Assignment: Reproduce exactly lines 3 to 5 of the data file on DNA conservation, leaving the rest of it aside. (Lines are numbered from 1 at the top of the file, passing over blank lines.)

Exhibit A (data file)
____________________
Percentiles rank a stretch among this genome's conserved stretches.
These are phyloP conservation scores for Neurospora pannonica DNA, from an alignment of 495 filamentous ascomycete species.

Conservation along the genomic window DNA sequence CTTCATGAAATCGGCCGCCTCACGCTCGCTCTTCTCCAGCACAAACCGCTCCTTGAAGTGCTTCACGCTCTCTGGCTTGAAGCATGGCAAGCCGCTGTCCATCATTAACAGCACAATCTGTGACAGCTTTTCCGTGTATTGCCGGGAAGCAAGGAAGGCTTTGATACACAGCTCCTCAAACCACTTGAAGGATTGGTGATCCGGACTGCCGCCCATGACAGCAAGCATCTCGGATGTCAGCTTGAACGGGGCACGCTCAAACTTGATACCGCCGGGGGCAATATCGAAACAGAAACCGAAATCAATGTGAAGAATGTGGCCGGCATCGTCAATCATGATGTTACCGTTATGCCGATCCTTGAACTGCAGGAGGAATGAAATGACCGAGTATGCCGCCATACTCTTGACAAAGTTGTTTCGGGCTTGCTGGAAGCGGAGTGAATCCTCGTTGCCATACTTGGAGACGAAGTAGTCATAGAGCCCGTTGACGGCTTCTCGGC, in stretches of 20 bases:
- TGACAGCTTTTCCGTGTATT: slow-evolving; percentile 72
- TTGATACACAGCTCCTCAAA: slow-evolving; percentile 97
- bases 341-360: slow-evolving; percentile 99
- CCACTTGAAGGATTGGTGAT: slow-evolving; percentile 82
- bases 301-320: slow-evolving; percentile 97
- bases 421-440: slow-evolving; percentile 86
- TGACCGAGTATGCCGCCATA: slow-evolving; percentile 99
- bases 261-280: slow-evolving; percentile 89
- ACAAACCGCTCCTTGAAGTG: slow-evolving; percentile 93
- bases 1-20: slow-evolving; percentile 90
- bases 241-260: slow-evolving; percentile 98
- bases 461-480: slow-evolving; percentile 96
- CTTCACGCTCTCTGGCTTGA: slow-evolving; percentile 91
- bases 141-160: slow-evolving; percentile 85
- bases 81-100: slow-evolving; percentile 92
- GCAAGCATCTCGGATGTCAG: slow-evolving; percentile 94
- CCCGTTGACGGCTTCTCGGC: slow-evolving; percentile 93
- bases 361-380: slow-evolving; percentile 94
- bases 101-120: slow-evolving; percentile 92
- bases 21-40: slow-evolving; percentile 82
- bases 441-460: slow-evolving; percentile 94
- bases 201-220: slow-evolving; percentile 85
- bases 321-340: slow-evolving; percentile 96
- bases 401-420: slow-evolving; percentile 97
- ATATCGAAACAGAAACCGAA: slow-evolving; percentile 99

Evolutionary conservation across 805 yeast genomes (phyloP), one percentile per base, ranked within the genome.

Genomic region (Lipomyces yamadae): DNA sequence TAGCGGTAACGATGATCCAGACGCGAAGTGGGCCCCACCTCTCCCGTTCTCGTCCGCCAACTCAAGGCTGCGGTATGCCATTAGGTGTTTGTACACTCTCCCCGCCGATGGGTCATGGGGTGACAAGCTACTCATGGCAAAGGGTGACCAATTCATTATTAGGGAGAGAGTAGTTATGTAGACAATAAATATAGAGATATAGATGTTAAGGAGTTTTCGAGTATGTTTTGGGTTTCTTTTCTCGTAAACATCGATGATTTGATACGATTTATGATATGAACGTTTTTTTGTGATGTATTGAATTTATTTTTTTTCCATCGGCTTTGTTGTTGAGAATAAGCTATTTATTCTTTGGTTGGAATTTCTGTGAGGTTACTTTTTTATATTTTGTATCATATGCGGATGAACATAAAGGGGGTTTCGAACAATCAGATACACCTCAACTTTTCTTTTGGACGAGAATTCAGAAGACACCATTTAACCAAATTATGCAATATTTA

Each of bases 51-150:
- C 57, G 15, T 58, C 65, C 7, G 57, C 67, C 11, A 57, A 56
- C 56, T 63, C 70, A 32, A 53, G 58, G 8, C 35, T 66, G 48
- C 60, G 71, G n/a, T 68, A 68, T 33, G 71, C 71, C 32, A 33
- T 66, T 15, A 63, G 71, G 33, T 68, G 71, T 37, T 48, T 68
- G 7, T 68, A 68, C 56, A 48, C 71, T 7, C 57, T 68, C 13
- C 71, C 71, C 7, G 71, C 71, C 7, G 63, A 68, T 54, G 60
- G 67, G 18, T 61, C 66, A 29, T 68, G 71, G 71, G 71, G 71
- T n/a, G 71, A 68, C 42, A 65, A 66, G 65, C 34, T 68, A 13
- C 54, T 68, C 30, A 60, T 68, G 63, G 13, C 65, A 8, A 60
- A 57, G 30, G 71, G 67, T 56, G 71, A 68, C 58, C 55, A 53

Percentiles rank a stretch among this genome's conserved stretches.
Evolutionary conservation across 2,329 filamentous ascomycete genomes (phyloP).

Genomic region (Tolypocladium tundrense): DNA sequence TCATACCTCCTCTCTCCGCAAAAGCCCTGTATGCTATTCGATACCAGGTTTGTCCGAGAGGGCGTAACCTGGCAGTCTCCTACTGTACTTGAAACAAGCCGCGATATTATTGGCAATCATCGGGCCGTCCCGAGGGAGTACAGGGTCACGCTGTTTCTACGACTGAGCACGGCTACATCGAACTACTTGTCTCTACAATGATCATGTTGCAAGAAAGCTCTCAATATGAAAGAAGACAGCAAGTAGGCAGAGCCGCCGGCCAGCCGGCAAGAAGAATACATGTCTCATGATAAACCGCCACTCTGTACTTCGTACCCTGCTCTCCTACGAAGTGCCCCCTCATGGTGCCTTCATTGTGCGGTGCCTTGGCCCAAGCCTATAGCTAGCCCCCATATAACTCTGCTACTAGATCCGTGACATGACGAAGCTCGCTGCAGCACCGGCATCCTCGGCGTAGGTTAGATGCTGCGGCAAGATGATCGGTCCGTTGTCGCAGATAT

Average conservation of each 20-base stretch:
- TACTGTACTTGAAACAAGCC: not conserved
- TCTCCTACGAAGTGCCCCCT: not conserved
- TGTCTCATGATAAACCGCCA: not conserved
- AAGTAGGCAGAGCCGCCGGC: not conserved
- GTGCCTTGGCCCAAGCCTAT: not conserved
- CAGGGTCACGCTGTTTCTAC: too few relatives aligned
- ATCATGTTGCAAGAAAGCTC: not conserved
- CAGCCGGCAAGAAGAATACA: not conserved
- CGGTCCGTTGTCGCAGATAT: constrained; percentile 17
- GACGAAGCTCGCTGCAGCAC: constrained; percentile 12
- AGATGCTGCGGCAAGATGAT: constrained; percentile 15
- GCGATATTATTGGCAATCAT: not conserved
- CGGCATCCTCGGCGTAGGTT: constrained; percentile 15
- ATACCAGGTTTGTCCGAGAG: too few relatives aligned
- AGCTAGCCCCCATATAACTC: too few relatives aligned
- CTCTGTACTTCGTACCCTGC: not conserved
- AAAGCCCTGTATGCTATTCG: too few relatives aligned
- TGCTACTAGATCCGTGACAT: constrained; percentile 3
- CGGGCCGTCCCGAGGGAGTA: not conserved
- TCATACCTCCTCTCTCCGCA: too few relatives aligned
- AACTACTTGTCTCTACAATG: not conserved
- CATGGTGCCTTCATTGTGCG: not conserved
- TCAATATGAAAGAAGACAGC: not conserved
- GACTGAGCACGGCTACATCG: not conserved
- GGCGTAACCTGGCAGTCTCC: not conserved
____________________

Conservation along the genomic window DNA sequence CTTCATGAAATCGGCCGCCTCACGCTCGCTCTTCTCCAGCACAAACCGCTCCTTGAAGTGCTTCACGCTCTCTGGCTTGAAGCATGGCAAGCCGCTGTCCATCATTAACAGCACAATCTGTGACAGCTTTTCCGTGTATTGCCGGGAAGCAAGGAAGGCTTTGATACACAGCTCCTCAAACCACTTGAAGGATTGGTGATCCGGACTGCCGCCCATGACAGCAAGCATCTCGGATGTCAGCTTGAACGGGGCACGCTCAAACTTGATACCGCCGGGGGCAATATCGAAACAGAAACCGAAATCAATGTGAAGAATGTGGCCGGCATCGTCAATCATGATGTTACCGTTATGCCGATCCTTGAACTGCAGGAGGAATGAAATGACCGAGTATGCCGCCATACTCTTGACAAAGTTGTTTCGGGCTTGCTGGAAGCGGAGTGAATCCTCGTTGCCATACTTGGAGACGAAGTAGTCATAGAGCCCGTTGACGGCTTCTCGGC, in stretches of 20 bases:
- TGACAGCTTTTCCGTGTATT: slow-evolving; percentile 72
- TTGATACACAGCTCCTCAAA: slow-evolving; percentile 97